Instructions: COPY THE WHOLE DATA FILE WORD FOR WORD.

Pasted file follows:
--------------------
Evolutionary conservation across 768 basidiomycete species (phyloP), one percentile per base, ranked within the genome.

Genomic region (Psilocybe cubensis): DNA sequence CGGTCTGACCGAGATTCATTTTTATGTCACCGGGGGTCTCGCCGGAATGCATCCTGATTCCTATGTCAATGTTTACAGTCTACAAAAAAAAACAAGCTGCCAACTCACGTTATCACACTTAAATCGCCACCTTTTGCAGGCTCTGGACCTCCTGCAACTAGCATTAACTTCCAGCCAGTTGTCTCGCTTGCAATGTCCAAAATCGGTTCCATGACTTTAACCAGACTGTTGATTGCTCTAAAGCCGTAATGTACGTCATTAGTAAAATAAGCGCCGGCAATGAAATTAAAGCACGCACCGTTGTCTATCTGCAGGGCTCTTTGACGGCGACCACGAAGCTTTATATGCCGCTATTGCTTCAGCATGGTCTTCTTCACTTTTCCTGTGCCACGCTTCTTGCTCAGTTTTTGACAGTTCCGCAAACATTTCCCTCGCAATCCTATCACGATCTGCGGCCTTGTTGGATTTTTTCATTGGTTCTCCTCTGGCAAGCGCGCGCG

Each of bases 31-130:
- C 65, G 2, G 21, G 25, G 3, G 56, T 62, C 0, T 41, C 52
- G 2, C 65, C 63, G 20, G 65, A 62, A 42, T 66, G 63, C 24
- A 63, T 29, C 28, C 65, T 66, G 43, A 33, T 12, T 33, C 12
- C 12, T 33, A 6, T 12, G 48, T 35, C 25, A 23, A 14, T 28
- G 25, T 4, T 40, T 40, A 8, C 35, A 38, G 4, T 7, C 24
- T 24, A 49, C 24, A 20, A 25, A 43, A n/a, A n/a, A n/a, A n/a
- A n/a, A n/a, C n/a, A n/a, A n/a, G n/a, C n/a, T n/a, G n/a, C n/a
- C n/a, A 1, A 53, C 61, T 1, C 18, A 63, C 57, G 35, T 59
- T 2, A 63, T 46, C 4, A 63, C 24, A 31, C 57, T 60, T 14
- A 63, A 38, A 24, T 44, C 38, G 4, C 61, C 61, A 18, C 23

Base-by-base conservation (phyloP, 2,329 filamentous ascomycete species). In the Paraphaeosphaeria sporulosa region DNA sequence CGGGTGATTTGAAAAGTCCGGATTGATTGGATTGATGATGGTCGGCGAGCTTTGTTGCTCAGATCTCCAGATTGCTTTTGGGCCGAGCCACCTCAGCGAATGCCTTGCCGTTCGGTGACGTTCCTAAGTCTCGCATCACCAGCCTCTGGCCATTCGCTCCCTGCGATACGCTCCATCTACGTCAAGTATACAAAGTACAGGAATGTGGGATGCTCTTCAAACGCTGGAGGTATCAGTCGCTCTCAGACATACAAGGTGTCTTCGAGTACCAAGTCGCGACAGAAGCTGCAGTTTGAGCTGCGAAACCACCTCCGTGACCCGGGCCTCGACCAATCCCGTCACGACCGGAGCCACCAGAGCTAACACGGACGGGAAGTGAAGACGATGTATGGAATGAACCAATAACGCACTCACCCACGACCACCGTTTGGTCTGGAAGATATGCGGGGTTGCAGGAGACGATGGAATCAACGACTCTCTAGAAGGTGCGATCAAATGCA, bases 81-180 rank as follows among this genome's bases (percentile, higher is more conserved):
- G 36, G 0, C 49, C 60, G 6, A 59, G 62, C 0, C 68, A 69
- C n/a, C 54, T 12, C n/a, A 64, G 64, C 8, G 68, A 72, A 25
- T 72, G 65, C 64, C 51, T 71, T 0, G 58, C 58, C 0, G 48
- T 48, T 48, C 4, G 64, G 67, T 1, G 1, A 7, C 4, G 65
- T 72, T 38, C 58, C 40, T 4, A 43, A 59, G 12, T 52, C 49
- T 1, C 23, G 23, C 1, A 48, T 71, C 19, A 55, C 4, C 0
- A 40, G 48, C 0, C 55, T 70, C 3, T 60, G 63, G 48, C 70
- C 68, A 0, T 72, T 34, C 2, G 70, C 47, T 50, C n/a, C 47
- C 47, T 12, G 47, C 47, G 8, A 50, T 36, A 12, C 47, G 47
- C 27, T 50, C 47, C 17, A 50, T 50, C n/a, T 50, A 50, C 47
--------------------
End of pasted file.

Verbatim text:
Evolutionary conservation across 768 basidiomycete species (phyloP), one percentile per base, ranked within the genome.

Genomic region (Psilocybe cubensis): DNA sequence CGGTCTGACCGAGATTCATTTTTATGTCACCGGGGGTCTCGCCGGAATGCATCCTGATTCCTATGTCAATGTTTACAGTCTACAAAAAAAAACAAGCTGCCAACTCACGTTATCACACTTAAATCGCCACCTTTTGCAGGCTCTGGACCTCCTGCAACTAGCATTAACTTCCAGCCAGTTGTCTCGCTTGCAATGTCCAAAATCGGTTCCATGACTTTAACCAGACTGTTGATTGCTCTAAAGCCGTAATGTACGTCATTAGTAAAATAAGCGCCGGCAATGAAATTAAAGCACGCACCGTTGTCTATCTGCAGGGCTCTTTGACGGCGACCACGAAGCTTTATATGCCGCTATTGCTTCAGCATGGTCTTCTTCACTTTTCCTGTGCCACGCTTCTTGCTCAGTTTTTGACAGTTCCGCAAACATTTCCCTCGCAATCCTATCACGATCTGCGGCCTTGTTGGATTTTTTCATTGGTTCTCCTCTGGCAAGCGCGCGCG

Each of bases 31-130:
- C 65, G 2, G 21, G 25, G 3, G 56, T 62, C 0, T 41, C 52
- G 2, C 65, C 63, G 20, G 65, A 62, A 42, T 66, G 63, C 24
- A 63, T 29, C 28, C 65, T 66, G 43, A 33, T 12, T 33, C 12
- C 12, T 33, A 6, T 12, G 48, T 35, C 25, A 23, A 14, T 28
- G 25, T 4, T 40, T 40, A 8, C 35, A 38, G 4, T 7, C 24
- T 24, A 49, C 24, A 20, A 25, A 43, A n/a, A n/a, A n/a, A n/a
- A n/a, A n/a, C n/a, A n/a, A n/a, G n/a, C n/a, T n/a, G n/a, C n/a
- C n/a, A 1, A 53, C 61, T 1, C 18, A 63, C 57, G 35, T 59
- T 2, A 63, T 46, C 4, A 63, C 24, A 31, C 57, T 60, T 14
- A 63, A 38, A 24, T 44, C 38, G 4, C 61, C 61, A 18, C 23

Base-by-base conservation (phyloP, 2,329 filamentous ascomycete species). In the Paraphaeosphaeria sporulosa region DNA sequence CGGGTGATTTGAAAAGTCCGGATTGATTGGATTGATGATGGTCGGCGAGCTTTGTTGCTCAGATCTCCAGATTGCTTTTGGGCCGAGCCACCTCAGCGAATGCCTTGCCGTTCGGTGACGTTCCTAAGTCTCGCATCACCAGCCTCTGGCCATTCGCTCCCTGCGATACGCTCCATCTACGTCAAGTATACAAAGTACAGGAATGTGGGATGCTCTTCAAACGCTGGAGGTATCAGTCGCTCTCAGACATACAAGGTGTCTTCGAGTACCAAGTCGCGACAGAAGCTGCAGTTTGAGCTGCGAAACCACCTCCGTGACCCGGGCCTCGACCAATCCCGTCACGACCGGAGCCACCAGAGCTAACACGGACGGGAAGTGAAGACGATGTATGGAATGAACCAATAACGCACTCACCCACGACCACCGTTTGGTCTGGAAGATATGCGGGGTTGCAGGAGACGATGGAATCAACGACTCTCTAGAAGGTGCGATCAAATGCA, bases 81-180 rank as follows among this genome's bases (percentile, higher is more conserved):
- G 36, G 0, C 49, C 60, G 6, A 59, G 62, C 0, C 68, A 69
- C n/a, C 54, T 12, C n/a, A 64, G 64, C 8, G 68, A 72, A 25
- T 72, G 65, C 64, C 51, T 71, T 0, G 58, C 58, C 0, G 48
- T 48, T 48, C 4, G 64, G 67, T 1, G 1, A 7, C 4, G 65
- T 72, T 38, C 58, C 40, T 4, A 43, A 59, G 12, T 52, C 49
- T 1, C 23, G 23, C 1, A 48, T 71, C 19, A 55, C 4, C 0
- A 40, G 48, C 0, C 55, T 70, C 3, T 60, G 63, G 48, C 70
- C 68, A 0, T 72, T 34, C 2, G 70, C 47, T 50, C n/a, C 47
- C 47, T 12, G 47, C 47, G 8, A 50, T 36, A 12, C 47, G 47
- C 27, T 50, C 47, C 17, A 50, T 50, C n/a, T 50, A 50, C 47